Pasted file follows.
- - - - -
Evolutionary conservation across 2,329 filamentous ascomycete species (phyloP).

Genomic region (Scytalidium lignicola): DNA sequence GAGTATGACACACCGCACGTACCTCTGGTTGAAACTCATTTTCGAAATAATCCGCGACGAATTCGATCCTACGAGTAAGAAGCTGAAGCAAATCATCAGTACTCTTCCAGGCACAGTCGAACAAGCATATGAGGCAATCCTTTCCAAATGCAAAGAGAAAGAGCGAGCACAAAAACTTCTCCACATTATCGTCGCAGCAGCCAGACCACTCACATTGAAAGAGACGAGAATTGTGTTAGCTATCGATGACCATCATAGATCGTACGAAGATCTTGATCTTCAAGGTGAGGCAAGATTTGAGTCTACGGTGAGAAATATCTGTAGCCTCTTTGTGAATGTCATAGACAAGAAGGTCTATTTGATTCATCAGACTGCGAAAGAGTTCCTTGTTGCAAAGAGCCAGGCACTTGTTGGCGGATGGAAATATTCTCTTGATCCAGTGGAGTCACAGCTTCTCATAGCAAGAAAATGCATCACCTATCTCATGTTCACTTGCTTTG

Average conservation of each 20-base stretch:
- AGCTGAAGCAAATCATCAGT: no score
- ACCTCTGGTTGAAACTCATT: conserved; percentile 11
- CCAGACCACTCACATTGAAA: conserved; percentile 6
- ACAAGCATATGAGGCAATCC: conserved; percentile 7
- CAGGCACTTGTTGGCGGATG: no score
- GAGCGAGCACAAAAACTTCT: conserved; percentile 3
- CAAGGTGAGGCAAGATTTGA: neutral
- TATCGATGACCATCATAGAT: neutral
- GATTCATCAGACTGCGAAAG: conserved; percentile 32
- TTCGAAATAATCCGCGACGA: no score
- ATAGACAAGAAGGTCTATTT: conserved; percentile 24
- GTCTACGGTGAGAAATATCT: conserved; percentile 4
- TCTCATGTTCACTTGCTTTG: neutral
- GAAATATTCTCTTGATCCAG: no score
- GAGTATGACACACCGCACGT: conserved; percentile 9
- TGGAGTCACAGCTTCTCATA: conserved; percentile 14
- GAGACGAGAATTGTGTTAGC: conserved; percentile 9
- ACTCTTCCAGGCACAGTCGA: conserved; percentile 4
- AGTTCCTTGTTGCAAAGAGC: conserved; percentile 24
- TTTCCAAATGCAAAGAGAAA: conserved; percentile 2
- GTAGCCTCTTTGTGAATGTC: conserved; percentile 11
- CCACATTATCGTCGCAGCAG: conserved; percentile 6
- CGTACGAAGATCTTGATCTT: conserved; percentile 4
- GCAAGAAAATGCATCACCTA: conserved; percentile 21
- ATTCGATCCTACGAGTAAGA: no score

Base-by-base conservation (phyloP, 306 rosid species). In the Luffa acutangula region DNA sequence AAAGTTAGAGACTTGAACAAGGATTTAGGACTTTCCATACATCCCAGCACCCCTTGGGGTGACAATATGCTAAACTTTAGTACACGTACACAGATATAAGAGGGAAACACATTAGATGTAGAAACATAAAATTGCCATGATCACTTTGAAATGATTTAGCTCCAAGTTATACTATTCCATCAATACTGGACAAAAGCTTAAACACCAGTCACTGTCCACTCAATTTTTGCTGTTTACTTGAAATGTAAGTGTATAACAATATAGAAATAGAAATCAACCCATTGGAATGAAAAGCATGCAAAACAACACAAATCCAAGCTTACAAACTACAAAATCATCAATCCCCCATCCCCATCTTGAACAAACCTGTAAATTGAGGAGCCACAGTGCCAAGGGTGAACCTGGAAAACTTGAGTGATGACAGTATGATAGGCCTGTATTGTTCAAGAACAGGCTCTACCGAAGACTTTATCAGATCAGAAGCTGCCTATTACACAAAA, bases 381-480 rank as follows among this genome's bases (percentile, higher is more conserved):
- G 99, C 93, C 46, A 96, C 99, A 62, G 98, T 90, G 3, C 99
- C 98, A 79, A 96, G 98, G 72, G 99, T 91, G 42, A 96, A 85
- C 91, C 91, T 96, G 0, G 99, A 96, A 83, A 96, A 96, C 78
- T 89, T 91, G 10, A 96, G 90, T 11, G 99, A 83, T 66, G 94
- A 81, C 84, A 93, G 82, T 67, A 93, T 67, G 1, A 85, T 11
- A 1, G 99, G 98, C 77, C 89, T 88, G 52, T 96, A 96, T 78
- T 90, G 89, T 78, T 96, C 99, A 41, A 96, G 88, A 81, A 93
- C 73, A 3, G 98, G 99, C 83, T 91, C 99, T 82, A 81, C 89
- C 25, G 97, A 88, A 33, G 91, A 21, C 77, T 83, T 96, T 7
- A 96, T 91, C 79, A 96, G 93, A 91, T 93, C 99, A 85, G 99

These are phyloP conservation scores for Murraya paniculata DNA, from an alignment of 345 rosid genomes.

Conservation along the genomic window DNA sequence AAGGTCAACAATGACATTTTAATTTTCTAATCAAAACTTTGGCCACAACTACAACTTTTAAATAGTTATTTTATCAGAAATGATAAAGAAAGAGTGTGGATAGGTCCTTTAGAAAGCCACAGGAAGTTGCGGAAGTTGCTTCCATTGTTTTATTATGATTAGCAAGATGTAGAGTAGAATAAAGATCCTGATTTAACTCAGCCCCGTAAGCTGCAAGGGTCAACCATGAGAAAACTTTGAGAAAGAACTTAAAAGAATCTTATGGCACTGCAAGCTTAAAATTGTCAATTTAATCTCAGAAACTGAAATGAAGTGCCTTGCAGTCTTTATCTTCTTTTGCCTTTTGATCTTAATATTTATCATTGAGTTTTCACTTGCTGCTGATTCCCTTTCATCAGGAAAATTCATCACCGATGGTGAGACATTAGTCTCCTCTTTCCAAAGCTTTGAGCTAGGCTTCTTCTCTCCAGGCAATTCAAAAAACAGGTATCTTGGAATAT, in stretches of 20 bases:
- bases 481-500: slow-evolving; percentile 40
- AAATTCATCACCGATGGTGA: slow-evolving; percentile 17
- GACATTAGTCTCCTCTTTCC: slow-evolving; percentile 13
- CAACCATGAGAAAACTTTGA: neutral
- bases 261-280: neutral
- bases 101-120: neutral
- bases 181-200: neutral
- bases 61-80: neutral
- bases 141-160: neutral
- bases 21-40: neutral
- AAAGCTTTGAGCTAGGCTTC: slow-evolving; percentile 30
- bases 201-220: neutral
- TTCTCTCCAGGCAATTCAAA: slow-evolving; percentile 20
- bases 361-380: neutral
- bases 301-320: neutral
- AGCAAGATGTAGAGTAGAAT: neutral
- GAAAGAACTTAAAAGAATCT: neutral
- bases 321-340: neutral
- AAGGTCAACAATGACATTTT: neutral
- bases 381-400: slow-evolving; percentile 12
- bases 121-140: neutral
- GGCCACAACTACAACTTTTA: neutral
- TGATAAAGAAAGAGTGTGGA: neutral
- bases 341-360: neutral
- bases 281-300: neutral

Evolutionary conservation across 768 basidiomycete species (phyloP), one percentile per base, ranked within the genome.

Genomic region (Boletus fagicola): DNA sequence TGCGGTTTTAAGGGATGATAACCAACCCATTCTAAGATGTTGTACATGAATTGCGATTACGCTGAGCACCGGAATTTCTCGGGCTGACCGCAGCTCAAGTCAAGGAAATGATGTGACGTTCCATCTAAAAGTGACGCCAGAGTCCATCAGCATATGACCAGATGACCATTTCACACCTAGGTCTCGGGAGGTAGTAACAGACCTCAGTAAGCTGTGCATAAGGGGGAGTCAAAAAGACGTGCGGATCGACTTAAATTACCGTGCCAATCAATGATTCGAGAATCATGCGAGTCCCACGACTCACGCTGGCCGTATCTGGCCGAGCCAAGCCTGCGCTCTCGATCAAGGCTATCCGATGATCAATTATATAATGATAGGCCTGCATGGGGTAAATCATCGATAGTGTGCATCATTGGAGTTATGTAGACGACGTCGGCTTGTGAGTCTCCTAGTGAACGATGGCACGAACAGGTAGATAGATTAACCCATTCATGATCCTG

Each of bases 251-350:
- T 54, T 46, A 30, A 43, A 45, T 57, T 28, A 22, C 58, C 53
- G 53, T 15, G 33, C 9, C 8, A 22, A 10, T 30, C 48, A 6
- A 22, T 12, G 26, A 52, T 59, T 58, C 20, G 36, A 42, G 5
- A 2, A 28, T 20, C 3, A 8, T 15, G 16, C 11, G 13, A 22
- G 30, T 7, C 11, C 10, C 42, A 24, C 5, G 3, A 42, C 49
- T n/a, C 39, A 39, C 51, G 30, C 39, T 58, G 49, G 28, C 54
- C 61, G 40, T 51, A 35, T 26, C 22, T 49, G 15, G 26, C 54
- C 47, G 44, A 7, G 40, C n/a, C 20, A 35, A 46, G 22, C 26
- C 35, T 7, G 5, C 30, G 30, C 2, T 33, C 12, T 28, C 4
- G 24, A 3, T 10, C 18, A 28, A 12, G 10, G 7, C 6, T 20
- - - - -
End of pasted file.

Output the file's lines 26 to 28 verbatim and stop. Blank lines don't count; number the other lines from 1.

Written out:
- CGTACGAAGATCTTGATCTT: conserved; percentile 4
- GCAAGAAAATGCATCACCTA: conserved; percentile 21
- ATTCGATCCTACGAGTAAGA: no score